ABSTRACT

Subretinal fibrosis results in local destruction of retinal structures and permanent vision loss, representing the end stage of neovascular age-related macular degeneration (AMD). Histological examination of fibrotic specimens from AMD patients has uncovered a wide range of cellular and acellular components. However, their origins and roles in fibrosis remain largely unexplored. Using a laser-induced photocoagulation model with collagen 1α1-GFP reporter mice, we demonstrate, by cell-lineage tracing, that pericytes associating with choroidal microvasculature are activated upon injury and infiltrate into the subretinal space as significant components of fibrotic lesions. In contrast to their choroidal precursors, infiltrating pericytes acquire stellate-like structures, upregulate expression of fibrogenic molecules and colocalize with extracellular fibrotic scar. Collectively, our results identify the choroidal perivascular niche as a novel source of subretinal fibrosis after photocoagulation, and suggest that collagen 1-expressing pericytes are potential targets for therapeutic intervention to suppress subretinal fibrosis and preserve vision.

INTRODUCTION

AMD is a leading cause of low vision and blindness in industrialized countries. There are ∼30 million AMD patients worldwide and the prevalence increases with age, affecting 25% of the elderly. At advanced stage, 10-15% of AMD patients develop choroidal neovascularization (CNV) and undergo rapid progression to severe vision loss if left untreated (Ambati and Fowler, 2012; Lim et al., 2012). Anti-vascular endothelial growth factor A (VEGF) therapy is the first-line treatment for CNV, and has achieved great success in suppressing pathological angiogenesis and rescuing vision. However, the beneficial effect of anti-VEGF therapy diminishes, with the visual function decreasing to baseline level within years (Rofagha et al., 2013). Moreover, a substantial portion of CNV patients showed poor response to anti-VEGF therapy (Cohen et al., 2012), suggesting nonangiogenic mechanisms that propel disease progression.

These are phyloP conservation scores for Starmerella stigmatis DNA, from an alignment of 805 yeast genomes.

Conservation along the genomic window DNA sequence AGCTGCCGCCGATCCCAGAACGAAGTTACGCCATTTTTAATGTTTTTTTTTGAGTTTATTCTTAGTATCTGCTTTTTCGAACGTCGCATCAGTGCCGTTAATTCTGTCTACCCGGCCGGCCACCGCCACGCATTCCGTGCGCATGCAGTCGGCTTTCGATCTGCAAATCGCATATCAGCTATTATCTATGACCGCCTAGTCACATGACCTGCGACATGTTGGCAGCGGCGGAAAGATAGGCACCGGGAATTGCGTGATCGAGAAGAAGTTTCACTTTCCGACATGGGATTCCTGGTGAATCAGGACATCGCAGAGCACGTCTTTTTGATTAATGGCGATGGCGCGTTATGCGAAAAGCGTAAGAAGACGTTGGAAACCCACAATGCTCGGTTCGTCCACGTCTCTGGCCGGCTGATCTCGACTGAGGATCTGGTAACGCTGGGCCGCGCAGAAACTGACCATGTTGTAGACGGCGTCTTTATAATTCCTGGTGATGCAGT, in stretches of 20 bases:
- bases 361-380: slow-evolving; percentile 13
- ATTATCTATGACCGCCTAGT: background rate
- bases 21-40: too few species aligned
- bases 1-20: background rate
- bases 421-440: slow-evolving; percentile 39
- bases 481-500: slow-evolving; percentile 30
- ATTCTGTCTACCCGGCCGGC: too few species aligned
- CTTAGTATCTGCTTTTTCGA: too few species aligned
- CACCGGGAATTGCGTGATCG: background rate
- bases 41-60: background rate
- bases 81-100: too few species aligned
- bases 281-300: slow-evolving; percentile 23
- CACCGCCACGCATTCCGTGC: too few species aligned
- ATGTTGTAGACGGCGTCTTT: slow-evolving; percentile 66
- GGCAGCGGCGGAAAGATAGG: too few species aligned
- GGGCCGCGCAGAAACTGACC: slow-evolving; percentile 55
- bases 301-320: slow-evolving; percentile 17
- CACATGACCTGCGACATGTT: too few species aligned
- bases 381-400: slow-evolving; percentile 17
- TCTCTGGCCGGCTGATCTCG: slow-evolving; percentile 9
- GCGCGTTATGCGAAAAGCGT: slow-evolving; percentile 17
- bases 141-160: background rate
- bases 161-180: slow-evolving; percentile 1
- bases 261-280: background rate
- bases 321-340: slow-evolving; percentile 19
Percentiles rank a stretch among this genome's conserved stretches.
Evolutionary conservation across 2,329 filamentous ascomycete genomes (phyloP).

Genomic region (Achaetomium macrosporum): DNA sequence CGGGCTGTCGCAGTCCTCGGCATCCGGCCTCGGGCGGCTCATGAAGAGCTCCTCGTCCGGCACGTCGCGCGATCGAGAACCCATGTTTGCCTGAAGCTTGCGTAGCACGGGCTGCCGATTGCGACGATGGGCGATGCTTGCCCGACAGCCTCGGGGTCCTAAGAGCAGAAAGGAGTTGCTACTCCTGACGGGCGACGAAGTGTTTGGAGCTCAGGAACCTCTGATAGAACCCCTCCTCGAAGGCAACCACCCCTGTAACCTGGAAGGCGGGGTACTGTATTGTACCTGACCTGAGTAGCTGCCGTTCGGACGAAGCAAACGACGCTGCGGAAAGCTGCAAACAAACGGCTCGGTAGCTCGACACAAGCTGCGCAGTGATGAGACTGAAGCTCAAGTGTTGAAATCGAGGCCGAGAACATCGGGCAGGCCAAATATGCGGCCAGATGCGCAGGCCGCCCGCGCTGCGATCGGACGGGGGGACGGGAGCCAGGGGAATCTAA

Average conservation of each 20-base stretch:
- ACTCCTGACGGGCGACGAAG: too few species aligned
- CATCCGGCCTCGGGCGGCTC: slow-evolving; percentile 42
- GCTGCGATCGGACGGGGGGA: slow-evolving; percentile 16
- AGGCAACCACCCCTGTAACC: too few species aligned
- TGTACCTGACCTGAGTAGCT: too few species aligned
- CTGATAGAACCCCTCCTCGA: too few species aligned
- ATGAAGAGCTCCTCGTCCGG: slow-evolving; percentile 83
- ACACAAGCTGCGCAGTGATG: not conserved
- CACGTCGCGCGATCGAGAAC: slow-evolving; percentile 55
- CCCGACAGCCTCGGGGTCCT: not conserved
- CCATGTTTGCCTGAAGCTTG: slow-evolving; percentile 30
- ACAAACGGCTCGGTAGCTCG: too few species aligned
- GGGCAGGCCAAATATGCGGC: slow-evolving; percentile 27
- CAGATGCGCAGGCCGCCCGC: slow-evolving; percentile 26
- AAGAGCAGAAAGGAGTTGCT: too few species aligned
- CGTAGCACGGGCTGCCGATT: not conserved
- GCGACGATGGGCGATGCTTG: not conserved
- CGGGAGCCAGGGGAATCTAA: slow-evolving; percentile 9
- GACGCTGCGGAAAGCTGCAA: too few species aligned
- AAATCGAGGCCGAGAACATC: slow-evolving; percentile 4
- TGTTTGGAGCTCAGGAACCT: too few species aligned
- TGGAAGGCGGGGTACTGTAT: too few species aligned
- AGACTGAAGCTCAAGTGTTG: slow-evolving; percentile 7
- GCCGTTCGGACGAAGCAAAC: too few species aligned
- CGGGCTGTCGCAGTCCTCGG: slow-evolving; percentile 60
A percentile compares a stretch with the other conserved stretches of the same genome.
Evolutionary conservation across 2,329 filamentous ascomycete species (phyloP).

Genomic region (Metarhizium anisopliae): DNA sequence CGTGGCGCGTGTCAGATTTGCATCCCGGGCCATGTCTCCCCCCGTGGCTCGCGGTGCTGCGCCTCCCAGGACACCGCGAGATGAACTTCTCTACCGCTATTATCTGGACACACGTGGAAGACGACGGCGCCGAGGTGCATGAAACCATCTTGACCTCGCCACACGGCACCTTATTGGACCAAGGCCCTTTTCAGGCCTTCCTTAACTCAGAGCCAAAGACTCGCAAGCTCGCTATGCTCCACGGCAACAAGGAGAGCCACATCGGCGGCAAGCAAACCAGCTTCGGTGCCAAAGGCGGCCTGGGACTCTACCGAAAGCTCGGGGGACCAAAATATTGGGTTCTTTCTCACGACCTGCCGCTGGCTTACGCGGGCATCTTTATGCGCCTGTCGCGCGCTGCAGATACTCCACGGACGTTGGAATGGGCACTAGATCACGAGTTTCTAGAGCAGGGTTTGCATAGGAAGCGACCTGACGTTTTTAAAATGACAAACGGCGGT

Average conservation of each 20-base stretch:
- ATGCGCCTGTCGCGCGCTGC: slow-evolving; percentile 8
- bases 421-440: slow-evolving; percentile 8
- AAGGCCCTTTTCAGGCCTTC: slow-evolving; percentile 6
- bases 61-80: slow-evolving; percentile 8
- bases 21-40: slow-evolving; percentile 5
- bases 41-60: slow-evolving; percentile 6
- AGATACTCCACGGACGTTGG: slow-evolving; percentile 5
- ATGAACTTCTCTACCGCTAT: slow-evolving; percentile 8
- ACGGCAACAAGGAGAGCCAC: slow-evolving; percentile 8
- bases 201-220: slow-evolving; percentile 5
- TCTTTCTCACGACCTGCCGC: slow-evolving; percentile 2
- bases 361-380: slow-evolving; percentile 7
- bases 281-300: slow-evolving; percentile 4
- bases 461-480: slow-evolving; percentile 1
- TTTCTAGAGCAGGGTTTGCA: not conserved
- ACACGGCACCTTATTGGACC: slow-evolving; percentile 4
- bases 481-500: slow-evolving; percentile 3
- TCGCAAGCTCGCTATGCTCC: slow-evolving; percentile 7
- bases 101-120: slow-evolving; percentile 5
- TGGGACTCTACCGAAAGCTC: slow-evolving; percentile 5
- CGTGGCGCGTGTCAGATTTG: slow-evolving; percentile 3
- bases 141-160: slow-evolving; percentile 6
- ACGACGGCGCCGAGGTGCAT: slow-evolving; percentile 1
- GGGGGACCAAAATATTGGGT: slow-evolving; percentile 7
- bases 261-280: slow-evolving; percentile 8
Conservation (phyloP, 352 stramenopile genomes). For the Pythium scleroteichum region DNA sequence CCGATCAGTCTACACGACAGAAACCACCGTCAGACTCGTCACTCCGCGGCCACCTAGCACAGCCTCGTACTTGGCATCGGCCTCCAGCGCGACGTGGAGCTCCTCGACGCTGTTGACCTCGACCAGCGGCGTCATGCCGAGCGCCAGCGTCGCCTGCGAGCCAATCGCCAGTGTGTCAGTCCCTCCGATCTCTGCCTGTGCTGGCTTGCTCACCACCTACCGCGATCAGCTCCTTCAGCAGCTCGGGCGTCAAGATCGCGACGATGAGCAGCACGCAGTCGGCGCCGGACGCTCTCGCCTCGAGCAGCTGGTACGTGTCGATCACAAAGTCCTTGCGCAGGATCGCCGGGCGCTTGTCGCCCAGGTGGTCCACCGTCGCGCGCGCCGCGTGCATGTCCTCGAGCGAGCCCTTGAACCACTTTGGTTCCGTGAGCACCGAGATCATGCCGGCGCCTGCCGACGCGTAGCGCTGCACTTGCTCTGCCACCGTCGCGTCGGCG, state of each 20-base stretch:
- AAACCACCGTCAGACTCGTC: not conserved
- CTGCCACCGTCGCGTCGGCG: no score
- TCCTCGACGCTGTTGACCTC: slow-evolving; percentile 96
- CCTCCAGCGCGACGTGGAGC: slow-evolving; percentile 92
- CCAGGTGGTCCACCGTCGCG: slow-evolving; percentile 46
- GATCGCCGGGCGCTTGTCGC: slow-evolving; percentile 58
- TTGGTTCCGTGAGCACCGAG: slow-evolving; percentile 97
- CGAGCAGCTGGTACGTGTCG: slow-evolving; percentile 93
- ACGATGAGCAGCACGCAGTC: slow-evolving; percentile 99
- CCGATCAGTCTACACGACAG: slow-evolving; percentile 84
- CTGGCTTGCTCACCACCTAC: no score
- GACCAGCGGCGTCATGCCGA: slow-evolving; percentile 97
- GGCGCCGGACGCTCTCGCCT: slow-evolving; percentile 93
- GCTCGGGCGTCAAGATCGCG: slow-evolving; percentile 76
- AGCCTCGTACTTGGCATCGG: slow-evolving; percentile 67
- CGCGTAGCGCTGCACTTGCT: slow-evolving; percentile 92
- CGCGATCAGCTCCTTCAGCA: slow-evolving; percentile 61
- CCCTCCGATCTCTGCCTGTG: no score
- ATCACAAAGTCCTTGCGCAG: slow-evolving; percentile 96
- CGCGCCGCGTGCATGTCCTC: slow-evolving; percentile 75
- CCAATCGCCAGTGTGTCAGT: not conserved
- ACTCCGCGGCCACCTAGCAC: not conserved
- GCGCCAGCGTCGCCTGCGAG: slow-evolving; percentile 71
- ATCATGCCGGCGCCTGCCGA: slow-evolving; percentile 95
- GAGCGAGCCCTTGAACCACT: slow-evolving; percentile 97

Subretinal fibrosis develops in concurrence with CNV even in the presence of anti-VEGF therapy (Daniel et al., 2014). It features complex interaction between cellular components within subretinal lesions and local inflammatory factors, which ultimately leads to remodeling of the extracellular matrix (ECM) and subretinal scarring. Subretinal fibrotic scars exacerbate the local microenvironment and destruct the visual axis (Ishikawa et al., 2016). Thus, subretinal fibrosis represents an obstacle to neovascular AMD management. However, owing to complexity of the fibrotic processes, effective therapeutic intervention for subretinal fibrosis has not yet been developed. Although previous reports have identified some cellular components of subretinal lesions (Grossniklaus and Green, 1998; Grossniklaus et al., 1994; Lopez et al., 1996), the lack of a lineage tracing system hinders further identification of the origin and the role of participating cells during subretinal fibrosis.

Collagens are the major ECM deposits that constitute fibrotic scars (Das et al., 1992; Ishikawa et al., 2016), and, consistently, collagen-producing pericytes have been shown to participate in tissue fibrosis in liver, kidney and spinal cord after injury (Giuliano and Pagès, 2013; Soderblom et al., 2013; Yata et al., 2003). Therefore, we reason that collagen-producing cells might participate in the pathogenesis of subretinal fibrosis. In this study, we employed transgenic mice in which GFP expression is driven by collagen type 1 promoter (Col1α1-GFP mice) (Yata et al., 2003). We show that, in Col1α1-GFP mice, a subset of pericytes in the choroidal vasculature is labeled by GFP, which was taken advantage of as a lineage tracer to study the perictyes’ role in subretinal fibrosis. We describe that, after photocoagulation, a robust distribution of choroid-derived pericytes constituted the fibrotic lesions, with upregulated expression of ECM components and demarcated territories of ECM deposits. Collectively, our data point to the choroidal perivascular niche as a novel and significant source of fibrotic lesions after photocoagulation and a potential therapeutic target for intervention of subretinal fibrosis.